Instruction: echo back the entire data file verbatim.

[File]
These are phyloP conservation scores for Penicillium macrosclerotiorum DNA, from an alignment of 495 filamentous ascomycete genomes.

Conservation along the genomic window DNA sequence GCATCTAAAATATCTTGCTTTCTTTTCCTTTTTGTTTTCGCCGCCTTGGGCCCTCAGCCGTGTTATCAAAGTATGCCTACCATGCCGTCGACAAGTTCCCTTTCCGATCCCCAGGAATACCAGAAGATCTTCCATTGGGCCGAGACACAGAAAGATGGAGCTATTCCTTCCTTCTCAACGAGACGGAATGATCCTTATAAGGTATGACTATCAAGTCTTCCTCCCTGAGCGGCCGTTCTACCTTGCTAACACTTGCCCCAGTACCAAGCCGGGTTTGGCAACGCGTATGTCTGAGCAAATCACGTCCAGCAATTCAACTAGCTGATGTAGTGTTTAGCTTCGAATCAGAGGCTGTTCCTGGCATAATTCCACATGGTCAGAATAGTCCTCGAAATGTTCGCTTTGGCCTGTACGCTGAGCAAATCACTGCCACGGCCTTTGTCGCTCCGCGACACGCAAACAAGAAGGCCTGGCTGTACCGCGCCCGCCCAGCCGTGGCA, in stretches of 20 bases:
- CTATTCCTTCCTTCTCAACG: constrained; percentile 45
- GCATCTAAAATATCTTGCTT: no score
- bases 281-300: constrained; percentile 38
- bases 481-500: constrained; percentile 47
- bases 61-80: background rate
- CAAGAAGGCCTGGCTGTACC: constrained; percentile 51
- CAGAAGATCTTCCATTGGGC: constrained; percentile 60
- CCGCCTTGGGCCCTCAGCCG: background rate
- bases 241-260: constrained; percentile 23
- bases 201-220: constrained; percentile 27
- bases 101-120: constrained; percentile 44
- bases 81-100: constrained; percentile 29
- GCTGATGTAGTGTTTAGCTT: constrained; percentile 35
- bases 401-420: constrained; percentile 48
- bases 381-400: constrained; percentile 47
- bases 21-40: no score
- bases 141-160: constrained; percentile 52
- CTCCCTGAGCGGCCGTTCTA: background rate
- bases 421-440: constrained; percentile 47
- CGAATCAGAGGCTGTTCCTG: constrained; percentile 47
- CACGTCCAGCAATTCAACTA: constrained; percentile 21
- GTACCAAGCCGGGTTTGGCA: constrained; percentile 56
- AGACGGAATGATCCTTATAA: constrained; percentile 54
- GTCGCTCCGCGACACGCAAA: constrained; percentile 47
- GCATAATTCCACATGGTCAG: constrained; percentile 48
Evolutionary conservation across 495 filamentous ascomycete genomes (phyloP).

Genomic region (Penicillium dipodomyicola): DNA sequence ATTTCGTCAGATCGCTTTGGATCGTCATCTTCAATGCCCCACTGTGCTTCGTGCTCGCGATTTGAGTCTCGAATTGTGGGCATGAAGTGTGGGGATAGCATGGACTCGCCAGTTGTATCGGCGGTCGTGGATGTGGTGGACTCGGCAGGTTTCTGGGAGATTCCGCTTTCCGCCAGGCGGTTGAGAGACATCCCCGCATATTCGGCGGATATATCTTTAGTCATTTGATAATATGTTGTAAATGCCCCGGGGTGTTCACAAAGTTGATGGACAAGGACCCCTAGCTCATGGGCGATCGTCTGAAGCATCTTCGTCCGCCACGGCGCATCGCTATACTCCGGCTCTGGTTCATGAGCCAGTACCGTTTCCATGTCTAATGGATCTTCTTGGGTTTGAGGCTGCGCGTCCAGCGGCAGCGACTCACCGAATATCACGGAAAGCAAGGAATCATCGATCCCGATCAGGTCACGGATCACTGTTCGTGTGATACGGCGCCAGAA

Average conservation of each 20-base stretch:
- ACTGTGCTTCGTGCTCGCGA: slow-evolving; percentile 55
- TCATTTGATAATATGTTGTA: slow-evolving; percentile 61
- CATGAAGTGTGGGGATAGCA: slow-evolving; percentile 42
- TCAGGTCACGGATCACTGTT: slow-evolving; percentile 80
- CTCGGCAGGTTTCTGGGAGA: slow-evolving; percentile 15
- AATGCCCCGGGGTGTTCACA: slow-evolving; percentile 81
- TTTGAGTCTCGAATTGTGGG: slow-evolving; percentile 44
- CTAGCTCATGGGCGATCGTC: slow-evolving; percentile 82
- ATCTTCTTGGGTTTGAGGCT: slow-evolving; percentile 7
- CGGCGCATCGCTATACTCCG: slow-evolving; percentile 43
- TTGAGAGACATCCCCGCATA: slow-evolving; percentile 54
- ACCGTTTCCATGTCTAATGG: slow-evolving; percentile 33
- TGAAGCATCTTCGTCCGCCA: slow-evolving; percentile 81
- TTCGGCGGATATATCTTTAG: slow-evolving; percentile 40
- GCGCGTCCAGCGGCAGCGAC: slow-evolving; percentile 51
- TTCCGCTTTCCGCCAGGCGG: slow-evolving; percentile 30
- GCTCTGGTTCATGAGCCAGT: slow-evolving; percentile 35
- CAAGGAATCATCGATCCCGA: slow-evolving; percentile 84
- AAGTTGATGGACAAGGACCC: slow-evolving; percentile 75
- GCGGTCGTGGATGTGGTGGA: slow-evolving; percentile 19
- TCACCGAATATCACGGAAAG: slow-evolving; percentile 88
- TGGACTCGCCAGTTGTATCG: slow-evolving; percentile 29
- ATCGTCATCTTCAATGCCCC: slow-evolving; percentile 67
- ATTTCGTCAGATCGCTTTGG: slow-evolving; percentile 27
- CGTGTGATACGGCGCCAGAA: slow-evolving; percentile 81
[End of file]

These are phyloP conservation scores for Penicillium macrosclerotiorum DNA, from an alignment of 495 filamentous ascomycete genomes.

Conservation along the genomic window DNA sequence GCATCTAAAATATCTTGCTTTCTTTTCCTTTTTGTTTTCGCCGCCTTGGGCCCTCAGCCGTGTTATCAAAGTATGCCTACCATGCCGTCGACAAGTTCCCTTTCCGATCCCCAGGAATACCAGAAGATCTTCCATTGGGCCGAGACACAGAAAGATGGAGCTATTCCTTCCTTCTCAACGAGACGGAATGATCCTTATAAGGTATGACTATCAAGTCTTCCTCCCTGAGCGGCCGTTCTACCTTGCTAACACTTGCCCCAGTACCAAGCCGGGTTTGGCAACGCGTATGTCTGAGCAAATCACGTCCAGCAATTCAACTAGCTGATGTAGTGTTTAGCTTCGAATCAGAGGCTGTTCCTGGCATAATTCCACATGGTCAGAATAGTCCTCGAAATGTTCGCTTTGGCCTGTACGCTGAGCAAATCACTGCCACGGCCTTTGTCGCTCCGCGACACGCAAACAAGAAGGCCTGGCTGTACCGCGCCCGCCCAGCCGTGGCA, in stretches of 20 bases:
- CTATTCCTTCCTTCTCAACG: constrained; percentile 45
- GCATCTAAAATATCTTGCTT: no score
- bases 281-300: constrained; percentile 38
- bases 481-500: constrained; percentile 47
- bases 61-80: background rate
- CAAGAAGGCCTGGCTGTACC: constrained; percentile 51
- CAGAAGATCTTCCATTGGGC: constrained; percentile 60
- CCGCCTTGGGCCCTCAGCCG: background rate
- bases 241-260: constrained; percentile 23
- bases 201-220: constrained; percentile 27
- bases 101-120: constrained; percentile 44
- bases 81-100: constrained; percentile 29
- GCTGATGTAGTGTTTAGCTT: constrained; percentile 35
- bases 401-420: constrained; percentile 48
- bases 381-400: constrained; percentile 47
- bases 21-40: no score
- bases 141-160: constrained; percentile 52
- CTCCCTGAGCGGCCGTTCTA: background rate
- bases 421-440: constrained; percentile 47
- CGAATCAGAGGCTGTTCCTG: constrained; percentile 47
- CACGTCCAGCAATTCAACTA: constrained; percentile 21
- GTACCAAGCCGGGTTTGGCA: constrained; percentile 56
- AGACGGAATGATCCTTATAA: constrained; percentile 54
- GTCGCTCCGCGACACGCAAA: constrained; percentile 47
- GCATAATTCCACATGGTCAG: constrained; percentile 48
Evolutionary conservation across 495 filamentous ascomycete genomes (phyloP).

Genomic region (Penicillium dipodomyicola): DNA sequence ATTTCGTCAGATCGCTTTGGATCGTCATCTTCAATGCCCCACTGTGCTTCGTGCTCGCGATTTGAGTCTCGAATTGTGGGCATGAAGTGTGGGGATAGCATGGACTCGCCAGTTGTATCGGCGGTCGTGGATGTGGTGGACTCGGCAGGTTTCTGGGAGATTCCGCTTTCCGCCAGGCGGTTGAGAGACATCCCCGCATATTCGGCGGATATATCTTTAGTCATTTGATAATATGTTGTAAATGCCCCGGGGTGTTCACAAAGTTGATGGACAAGGACCCCTAGCTCATGGGCGATCGTCTGAAGCATCTTCGTCCGCCACGGCGCATCGCTATACTCCGGCTCTGGTTCATGAGCCAGTACCGTTTCCATGTCTAATGGATCTTCTTGGGTTTGAGGCTGCGCGTCCAGCGGCAGCGACTCACCGAATATCACGGAAAGCAAGGAATCATCGATCCCGATCAGGTCACGGATCACTGTTCGTGTGATACGGCGCCAGAA

Average conservation of each 20-base stretch:
- ACTGTGCTTCGTGCTCGCGA: slow-evolving; percentile 55
- TCATTTGATAATATGTTGTA: slow-evolving; percentile 61
- CATGAAGTGTGGGGATAGCA: slow-evolving; percentile 42
- TCAGGTCACGGATCACTGTT: slow-evolving; percentile 80
- CTCGGCAGGTTTCTGGGAGA: slow-evolving; percentile 15
- AATGCCCCGGGGTGTTCACA: slow-evolving; percentile 81
- TTTGAGTCTCGAATTGTGGG: slow-evolving; percentile 44
- CTAGCTCATGGGCGATCGTC: slow-evolving; percentile 82
- ATCTTCTTGGGTTTGAGGCT: slow-evolving; percentile 7
- CGGCGCATCGCTATACTCCG: slow-evolving; percentile 43
- TTGAGAGACATCCCCGCATA: slow-evolving; percentile 54
- ACCGTTTCCATGTCTAATGG: slow-evolving; percentile 33
- TGAAGCATCTTCGTCCGCCA: slow-evolving; percentile 81
- TTCGGCGGATATATCTTTAG: slow-evolving; percentile 40
- GCGCGTCCAGCGGCAGCGAC: slow-evolving; percentile 51
- TTCCGCTTTCCGCCAGGCGG: slow-evolving; percentile 30
- GCTCTGGTTCATGAGCCAGT: slow-evolving; percentile 35
- CAAGGAATCATCGATCCCGA: slow-evolving; percentile 84
- AAGTTGATGGACAAGGACCC: slow-evolving; percentile 75
- GCGGTCGTGGATGTGGTGGA: slow-evolving; percentile 19
- TCACCGAATATCACGGAAAG: slow-evolving; percentile 88
- TGGACTCGCCAGTTGTATCG: slow-evolving; percentile 29
- ATCGTCATCTTCAATGCCCC: slow-evolving; percentile 67
- ATTTCGTCAGATCGCTTTGG: slow-evolving; percentile 27
- CGTGTGATACGGCGCCAGAA: slow-evolving; percentile 81